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application/x-fascinator-package SensorNets – SMART Farms Soil Moisture Network

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Soil moisture, soil temperature, soil EC and air temperature data from 100 monitoring nodes located across a portion of the UNE SMART farms property Kirby. Data collected at ~10min intervals. 

application/x-fascinator-package Children with diabetes: Mothers’ quality of life

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Background: Maternal functioning and well-being are important aspects of a family’s adaptation to chronic paediatric conditions. Methods: This cross-sectional study investigated the difference between the perceived quality of life of mothers of children with diabetes (n = 63) and mothers of children without diabetes (n = 114). The study also examined the role of self-efficacy, relationship satisfaction, number of social support providers, and satisfaction with social support in predicting quality of life. Results: Mothers that had a child with diabetes had lower quality of life measured by general health, vitality, social functioning, role-emotional, and mental health than mothers that did not have a child with diabetes. Self-efficacy, relationship satisfaction, and social support were significant predictors of quality of life measured by mental health. Conclusion: Implications for research and potential interventions are discussed.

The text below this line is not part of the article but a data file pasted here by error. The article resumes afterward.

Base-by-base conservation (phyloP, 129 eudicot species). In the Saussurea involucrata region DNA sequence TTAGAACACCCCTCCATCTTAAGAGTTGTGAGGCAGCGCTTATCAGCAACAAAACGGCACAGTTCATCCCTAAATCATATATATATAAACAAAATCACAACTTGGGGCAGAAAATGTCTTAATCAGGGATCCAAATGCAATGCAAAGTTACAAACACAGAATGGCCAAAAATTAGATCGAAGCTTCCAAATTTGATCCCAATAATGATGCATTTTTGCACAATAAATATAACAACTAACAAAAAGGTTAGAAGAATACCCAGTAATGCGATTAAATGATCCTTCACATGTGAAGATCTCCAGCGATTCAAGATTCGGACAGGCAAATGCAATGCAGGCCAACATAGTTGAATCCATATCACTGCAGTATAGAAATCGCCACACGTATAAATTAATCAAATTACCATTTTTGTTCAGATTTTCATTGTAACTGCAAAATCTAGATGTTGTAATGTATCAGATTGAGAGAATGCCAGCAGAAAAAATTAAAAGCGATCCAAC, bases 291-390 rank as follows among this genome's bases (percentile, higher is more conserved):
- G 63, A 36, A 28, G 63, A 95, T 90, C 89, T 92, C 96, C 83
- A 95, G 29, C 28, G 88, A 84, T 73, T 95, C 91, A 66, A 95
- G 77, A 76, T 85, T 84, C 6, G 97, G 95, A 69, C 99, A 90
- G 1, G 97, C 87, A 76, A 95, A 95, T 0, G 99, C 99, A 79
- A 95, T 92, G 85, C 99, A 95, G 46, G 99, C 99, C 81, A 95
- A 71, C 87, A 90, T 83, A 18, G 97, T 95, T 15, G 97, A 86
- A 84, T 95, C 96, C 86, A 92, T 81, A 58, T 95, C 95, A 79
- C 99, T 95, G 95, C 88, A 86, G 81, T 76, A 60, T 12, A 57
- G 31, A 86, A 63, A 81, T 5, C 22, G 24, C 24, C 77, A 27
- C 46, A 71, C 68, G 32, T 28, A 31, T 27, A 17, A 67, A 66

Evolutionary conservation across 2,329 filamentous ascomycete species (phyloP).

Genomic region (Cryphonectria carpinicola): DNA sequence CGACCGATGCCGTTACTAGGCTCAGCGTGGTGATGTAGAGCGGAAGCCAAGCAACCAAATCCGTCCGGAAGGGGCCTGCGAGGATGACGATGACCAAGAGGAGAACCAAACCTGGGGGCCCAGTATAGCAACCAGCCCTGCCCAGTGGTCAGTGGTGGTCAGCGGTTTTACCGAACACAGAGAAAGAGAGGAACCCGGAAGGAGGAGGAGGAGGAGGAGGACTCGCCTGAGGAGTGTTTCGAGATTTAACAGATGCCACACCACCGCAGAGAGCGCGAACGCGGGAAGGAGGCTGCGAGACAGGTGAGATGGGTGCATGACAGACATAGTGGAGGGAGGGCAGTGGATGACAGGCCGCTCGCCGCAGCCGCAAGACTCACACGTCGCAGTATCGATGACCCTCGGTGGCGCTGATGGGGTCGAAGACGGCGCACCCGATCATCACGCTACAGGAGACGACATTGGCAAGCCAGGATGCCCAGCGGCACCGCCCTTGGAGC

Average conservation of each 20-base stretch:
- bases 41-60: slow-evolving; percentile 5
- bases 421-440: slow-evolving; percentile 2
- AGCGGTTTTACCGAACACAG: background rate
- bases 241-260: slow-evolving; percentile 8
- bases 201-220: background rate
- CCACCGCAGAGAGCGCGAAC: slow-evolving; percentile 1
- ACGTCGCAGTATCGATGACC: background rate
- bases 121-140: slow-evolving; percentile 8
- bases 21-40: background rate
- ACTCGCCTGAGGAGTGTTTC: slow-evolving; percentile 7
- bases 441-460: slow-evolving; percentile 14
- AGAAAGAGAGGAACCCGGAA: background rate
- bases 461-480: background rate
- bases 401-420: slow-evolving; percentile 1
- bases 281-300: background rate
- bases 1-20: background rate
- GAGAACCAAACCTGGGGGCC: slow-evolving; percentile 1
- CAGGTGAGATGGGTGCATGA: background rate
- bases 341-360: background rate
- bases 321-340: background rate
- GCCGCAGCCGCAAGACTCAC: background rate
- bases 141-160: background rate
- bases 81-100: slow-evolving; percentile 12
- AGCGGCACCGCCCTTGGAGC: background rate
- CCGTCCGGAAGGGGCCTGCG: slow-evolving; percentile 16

application/x-fascinator-package Weight controllability effects on prejudice and self-efficacy (Time 1)

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An experiment was conducted to test for the presence of prejudice towards obesity and whether weight controllability information reduces this prejudice and impacts on a person’s own healthy weight management. The experiment randomly allocated 346 participants (49 males) into one of three conditions: controllable contributors toward obesity condition (e.g., information about personal control about diet and exercise); uncontrollable contributors toward obesity condition (e.g., information about genes, factors in society); and a control condition with no information given. Using randomised control trial design and pre- and post-measures, the present study addressed many methodological issues present in previous studies. Prejudice was present in 81% of the sample. Weight controllability information had no significant effect on prejudice levels or exercise or healthy eating self-efficacy levels. A negative relationship was found between prejudice towards obesity and level of exercise and healthy eating self-efficacy. Weight status was negatively related to level of prejudice towards obesity and positively related to exercise and healthy eating self-efficacy. These findings suggest that future studies modelling causal factors in obesity may need to incorporate measures of healthy eating self-efficacy and prejudice.